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Kiska the orca

Real stories from the dark side of captivity

Since we launched our campaign, we've been talking a lot about what a dark place...
Theo's rubbish collection

WDC Dolphin Defender Theo awarded BBC Climate Champion Award

Kidzone - quick links Fun Facts Our Goals Curious kids Kids blogs Fantastic fundraisers Gallery...
End captivity background

Uncovering the dark side of captivity

Last week we launched our major new campaign to reveal and uncover the dark side...
Bottlenose dolphins © Christopher Swann

On the anniversary of the massacre of 1,423 dolphins, what’s changed?

One year ago today, 1,423 Atlantic white-sided dolphins, including mothers with calves and pregnant females,...
Sperm whale (physeter macrocephalus) Gulf of California. The tail of a sperm whale.

To protect whales, we must stop ignoring the high seas

Almost two-thirds of the ocean, or 95% of the habitable space on Earth, are sloshing...
A dolphin plays in front of the WDC Scottish Dolphin Centre at Spey Bay

Sharing our Spey Bay stories – tell us yours

2022 is Scotland's Year of Stories, a year in which stories inspired by, created or...
Orcas in Australia

Did orcas help rescue entangled humpback whale?

Kidzone - quick links Fun Facts Our Goals Curious kids Kids blogs Fantastic fundraisers Gallery...
An orca named 'Hulk' off Caithness, Scotland

My amazing week watching orcas in Scotland

Orca Watch's 10th anniversary event in the far north of Scotland was exhilarating with a...

Whales could help save Arctic Seed Vault

Recently, Norway announced that the entrance to the Global Seed Vault in the Arctic was flooded after very high temperatures caused the permafrost to melt. 

The vault, a storage facility deep inside a mountain on the Arctic archipelago of Svalbard, is designed to preserve the world’s crops from future disasters. The store holds seeds from c.5,000 crop species from around the world. Dried and frozen, it is believed they can be preserved for hundreds of years.

To help reduce the risk of this happening again, Norway has plans to protect the seed vault from further impacts of climate change, including waterproof walls, and drainage ditches. Whilst these measures are needed to protect the vault from further flooding, they don’t help to tackle the cause of the flooding: climate change.

The Norwegian government could take a significant step to mitigate climate change – and therefore protect the seed vault – by stopping whaling. It sounds strange, I know, but scientific studies are showing how important whales are in combatting climate change.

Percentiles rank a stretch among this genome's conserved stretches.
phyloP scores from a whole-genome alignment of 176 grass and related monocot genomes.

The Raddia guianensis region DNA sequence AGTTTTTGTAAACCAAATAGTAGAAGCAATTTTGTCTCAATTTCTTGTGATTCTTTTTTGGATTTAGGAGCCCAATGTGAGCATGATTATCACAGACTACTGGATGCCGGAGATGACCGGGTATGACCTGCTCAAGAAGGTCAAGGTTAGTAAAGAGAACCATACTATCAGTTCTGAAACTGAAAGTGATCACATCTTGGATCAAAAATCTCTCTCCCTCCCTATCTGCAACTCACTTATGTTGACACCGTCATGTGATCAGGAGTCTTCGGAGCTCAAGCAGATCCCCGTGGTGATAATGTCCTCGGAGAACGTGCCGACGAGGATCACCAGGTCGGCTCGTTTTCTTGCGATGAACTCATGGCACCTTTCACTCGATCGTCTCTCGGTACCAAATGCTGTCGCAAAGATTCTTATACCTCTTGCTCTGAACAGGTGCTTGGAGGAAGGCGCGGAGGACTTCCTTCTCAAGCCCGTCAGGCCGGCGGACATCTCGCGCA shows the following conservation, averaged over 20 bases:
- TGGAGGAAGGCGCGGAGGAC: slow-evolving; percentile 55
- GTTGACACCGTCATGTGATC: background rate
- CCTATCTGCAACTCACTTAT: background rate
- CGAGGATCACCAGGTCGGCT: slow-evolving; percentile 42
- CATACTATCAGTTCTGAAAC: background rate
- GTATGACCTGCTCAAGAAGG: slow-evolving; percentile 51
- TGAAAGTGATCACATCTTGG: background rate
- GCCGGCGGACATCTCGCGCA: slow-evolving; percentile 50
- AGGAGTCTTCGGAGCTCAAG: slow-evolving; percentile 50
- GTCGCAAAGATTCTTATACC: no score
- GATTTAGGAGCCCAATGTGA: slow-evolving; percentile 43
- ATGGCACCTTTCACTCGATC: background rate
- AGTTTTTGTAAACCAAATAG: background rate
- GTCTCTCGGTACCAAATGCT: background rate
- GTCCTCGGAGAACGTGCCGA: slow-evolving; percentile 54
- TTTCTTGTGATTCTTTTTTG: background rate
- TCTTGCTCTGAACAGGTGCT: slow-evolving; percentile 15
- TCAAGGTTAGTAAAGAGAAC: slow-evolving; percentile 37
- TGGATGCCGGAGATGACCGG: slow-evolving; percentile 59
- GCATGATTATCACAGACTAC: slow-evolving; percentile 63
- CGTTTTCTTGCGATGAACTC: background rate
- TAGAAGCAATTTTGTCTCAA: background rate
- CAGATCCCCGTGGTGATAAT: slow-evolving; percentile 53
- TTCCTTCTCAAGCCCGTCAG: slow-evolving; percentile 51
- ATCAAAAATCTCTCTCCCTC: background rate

The contribution made by trees in removing carbon dioxide from the atmosphere and producing oxygen is widely recognised; however, less well known is the fact that our oceans are by far the largest carbon sink, absorbing 25% of carbon dioxide.

In the ocean, the ‘plants’ that remove carbon dioxide and produce oxygen are microscopic phytoplankton producing at least half of the world’s oxygen. Just as in land-based plants, they need carbon dioxide, sunlight and nutrients. This is where the whales come in!

Phytoplankton live in the sunlit surface waters, which provides them with an essential light source (the sun), but nutrients in the ocean don’t remain free-floating, instead, they sink back to the sea floor where they can’t be recycled back into the water column. Whales feed at depth and return to the surface to breathe, which is also where they defecate. Through this ‘whale pump’, the whales release huge amounts of nutrients at the surface of the water. 

Whale poo is rich in nutrients, including iron and nitrogen, that phytoplankton need to survive. Because whales migrate across oceans, travelling thousands of miles to feed and give birth, they create a mass transit system for nutrients across oceans.

Researchers estimate that as a direct result of whale hunting, large whales now store approximately nine million tons less carbon than before large-scale whaling.

Norway has increased its  quota for minke whales this year, allowing 999 whales to be killed during  the 2017 season. However, as the majority of the minke whales killed by Norwegian whaling vessels are females, many of which are pregnant, the whalers endanger the next generation of whales.

If Norwegian whalers  were to stop their whaling programme, they would be helping to make a significant contribution to mitigating climate change, as well as protecting whales and dolphins.

About Vicki James

Policy officer - Stop Whaling